Statewide ACT composite scores are down slightly, and LaRue County students followed the trend.
State results from the March 2009 administration of the ACT to Kentucky’s public school juniors show a small improvement in mathematics, but minor drops or flat scores in other subjects, forming a statewide composite of 18.2. The 2008 composite was 18.3.
LaRue County’s composite score was 18.4, down from 18.8 a year ago.
State law now requires that all of Kentucky’s public school juniors now participate in the ACT, which assesses English, reading, mathematics and science and is scored on a scale of 1 to 36. The cost of the exam is paid for by state funds.
The scores were discussed at the LaRue County School Board meeting Monday. Paul Mullins, LaRue County High School principal, and Amanda Reed, assessment coordinator, presented the scores and how the district compared to the state and surrounding districts.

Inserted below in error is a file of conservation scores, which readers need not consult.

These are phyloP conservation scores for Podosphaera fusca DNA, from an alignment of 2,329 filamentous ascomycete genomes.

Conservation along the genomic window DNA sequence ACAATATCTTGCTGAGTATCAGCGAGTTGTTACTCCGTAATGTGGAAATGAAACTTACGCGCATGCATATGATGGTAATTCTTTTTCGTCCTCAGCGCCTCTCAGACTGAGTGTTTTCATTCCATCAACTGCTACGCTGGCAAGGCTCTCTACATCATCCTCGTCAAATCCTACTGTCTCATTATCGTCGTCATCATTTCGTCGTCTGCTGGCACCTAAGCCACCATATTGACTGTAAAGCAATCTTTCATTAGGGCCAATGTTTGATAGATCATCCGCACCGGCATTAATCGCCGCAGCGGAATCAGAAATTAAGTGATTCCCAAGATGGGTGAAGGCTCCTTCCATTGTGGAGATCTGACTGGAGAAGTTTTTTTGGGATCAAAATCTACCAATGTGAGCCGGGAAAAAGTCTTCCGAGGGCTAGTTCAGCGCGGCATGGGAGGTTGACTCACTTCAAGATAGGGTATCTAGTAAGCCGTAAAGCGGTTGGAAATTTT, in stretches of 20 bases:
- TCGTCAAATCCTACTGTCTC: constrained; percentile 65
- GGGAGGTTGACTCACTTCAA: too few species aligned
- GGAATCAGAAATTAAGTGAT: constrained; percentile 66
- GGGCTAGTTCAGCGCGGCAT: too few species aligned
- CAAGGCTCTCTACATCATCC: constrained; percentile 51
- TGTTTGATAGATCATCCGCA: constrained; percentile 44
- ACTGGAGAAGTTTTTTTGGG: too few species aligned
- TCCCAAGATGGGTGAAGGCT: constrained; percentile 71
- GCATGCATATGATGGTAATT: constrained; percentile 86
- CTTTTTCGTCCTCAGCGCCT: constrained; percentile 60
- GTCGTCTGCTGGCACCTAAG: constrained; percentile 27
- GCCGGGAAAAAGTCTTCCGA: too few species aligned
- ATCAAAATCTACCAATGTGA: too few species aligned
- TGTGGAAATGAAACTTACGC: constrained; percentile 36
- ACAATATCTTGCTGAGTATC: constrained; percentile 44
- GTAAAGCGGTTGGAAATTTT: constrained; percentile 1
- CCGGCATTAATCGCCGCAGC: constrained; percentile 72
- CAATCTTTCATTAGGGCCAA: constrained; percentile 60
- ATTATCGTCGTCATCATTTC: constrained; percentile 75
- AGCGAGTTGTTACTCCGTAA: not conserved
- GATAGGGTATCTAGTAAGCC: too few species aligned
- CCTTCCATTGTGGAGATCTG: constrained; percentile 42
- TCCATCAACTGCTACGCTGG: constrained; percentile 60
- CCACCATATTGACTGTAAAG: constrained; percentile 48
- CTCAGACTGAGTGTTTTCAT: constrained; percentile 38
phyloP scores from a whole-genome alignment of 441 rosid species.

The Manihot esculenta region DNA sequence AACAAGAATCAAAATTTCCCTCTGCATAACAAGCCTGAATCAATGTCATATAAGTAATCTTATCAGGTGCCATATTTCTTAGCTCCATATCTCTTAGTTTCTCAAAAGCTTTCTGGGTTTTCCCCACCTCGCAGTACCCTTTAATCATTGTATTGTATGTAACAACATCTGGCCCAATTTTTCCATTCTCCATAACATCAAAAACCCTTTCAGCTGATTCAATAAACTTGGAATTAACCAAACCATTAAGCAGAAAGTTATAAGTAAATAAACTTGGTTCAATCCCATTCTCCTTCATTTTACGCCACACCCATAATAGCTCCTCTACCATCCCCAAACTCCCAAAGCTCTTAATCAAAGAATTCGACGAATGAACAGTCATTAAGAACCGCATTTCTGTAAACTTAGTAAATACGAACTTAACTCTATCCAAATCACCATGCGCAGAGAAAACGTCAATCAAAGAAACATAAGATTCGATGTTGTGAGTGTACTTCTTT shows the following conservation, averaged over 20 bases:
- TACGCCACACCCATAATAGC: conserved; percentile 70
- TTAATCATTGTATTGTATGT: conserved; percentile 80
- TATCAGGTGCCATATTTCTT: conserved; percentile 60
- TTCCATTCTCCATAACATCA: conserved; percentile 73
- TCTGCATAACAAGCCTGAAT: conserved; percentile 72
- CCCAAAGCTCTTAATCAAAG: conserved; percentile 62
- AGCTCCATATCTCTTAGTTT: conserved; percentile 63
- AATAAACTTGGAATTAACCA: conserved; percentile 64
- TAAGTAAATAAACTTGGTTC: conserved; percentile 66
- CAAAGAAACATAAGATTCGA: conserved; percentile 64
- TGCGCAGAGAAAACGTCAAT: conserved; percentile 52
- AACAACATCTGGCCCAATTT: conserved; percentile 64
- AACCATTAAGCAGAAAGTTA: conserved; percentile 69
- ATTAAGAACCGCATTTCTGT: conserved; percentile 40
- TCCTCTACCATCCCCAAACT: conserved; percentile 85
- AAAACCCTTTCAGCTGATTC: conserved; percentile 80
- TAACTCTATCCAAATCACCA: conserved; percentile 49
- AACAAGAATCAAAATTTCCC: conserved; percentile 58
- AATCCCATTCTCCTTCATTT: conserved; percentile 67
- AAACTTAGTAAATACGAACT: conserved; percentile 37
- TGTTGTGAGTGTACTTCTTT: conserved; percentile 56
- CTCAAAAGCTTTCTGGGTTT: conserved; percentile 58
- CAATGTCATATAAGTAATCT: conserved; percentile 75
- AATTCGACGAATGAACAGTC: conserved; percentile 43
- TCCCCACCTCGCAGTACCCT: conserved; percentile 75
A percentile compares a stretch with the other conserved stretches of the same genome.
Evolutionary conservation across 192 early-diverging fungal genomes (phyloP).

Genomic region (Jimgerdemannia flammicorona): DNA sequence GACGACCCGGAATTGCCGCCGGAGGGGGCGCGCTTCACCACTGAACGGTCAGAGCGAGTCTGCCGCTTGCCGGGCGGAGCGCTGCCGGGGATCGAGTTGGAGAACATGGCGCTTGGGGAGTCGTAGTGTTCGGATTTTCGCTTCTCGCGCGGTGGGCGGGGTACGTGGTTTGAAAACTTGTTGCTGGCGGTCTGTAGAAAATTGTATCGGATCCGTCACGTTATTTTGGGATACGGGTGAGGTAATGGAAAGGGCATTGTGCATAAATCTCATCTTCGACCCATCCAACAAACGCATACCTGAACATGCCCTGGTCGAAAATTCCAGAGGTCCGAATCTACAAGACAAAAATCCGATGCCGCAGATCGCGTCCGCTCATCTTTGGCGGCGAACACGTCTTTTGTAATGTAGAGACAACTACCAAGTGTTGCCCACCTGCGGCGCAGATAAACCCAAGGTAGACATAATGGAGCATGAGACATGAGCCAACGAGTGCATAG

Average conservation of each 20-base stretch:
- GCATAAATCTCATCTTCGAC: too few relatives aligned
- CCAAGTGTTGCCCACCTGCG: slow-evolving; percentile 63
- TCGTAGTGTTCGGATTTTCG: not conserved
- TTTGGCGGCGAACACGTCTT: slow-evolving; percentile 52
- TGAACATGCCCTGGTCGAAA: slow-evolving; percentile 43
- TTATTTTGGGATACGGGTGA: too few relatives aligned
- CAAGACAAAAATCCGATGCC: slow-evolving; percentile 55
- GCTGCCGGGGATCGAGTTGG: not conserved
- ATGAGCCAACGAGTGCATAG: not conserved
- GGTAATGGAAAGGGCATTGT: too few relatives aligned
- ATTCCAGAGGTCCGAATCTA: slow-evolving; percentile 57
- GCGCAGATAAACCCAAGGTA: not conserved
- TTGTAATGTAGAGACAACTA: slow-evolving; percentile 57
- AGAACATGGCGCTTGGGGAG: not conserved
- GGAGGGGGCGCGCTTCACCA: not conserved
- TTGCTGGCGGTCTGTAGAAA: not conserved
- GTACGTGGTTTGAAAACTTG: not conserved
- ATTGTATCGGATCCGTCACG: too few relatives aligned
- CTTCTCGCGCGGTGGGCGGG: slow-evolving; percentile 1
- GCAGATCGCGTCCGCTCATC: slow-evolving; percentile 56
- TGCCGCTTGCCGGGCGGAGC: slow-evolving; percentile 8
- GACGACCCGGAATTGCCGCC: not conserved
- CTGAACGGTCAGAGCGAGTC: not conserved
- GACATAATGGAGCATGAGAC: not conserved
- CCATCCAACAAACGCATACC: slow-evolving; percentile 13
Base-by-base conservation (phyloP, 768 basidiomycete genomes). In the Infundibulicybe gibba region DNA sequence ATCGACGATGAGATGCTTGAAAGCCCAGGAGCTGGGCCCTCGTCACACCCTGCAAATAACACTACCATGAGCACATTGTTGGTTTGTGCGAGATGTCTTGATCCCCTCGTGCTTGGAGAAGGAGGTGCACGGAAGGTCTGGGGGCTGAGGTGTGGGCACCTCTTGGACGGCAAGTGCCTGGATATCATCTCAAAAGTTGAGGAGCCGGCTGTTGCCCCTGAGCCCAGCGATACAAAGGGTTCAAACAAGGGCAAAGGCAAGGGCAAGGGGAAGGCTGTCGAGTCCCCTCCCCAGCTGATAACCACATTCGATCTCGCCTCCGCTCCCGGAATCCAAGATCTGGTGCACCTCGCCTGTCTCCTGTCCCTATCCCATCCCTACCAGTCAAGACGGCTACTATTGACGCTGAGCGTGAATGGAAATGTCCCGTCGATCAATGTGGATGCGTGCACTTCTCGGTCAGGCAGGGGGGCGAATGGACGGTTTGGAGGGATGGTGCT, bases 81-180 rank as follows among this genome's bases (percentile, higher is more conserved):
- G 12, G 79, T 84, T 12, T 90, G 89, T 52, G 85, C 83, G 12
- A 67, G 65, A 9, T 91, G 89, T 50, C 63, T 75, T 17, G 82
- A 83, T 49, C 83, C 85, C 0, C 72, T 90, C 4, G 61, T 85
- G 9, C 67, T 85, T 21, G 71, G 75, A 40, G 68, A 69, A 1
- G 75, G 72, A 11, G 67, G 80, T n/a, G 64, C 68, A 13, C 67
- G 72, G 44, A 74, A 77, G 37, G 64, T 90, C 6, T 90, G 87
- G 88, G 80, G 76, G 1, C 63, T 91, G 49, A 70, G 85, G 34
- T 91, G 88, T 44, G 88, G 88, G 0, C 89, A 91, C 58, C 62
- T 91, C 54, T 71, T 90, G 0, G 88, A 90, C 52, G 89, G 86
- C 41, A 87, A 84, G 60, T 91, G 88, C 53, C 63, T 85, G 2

Reed said this was the first year ACT tests were given to all high school juniors – in the past, students took it because they planned to go to college. She said the initial report shows the results of all students in the district who took the ACT, but that a second report would be released sometime next week that will show the results of all graduates.
Mullins said several steps have been implemented to help increase the scores, including use of the program Testgear, which is an Internet-based program that all students who have access to a computer and the Internet can take advantage of.
He said Testgear is an $1,800 investment that appears to be paying off, with ACT scores above the state average for the second year in a row. He said he knows of some districts spending in excess of $30,000-$40,000 on ACT preparation programs and the scores reveal only a few tenths of a point between LCHS and those schools.
Kelly Sandidge, who is in charge of planning the practice tests for LCHS students, said, “Other schools are coming to us for advice,” so he feels like “we’re going in the right direction.”
Board member Norbert Skees said he noticed in a recent article that scores across the state appear to have gone down, but Sandidge said a number of factors can cause changes in scores one way or the other, and that it could be the test itself.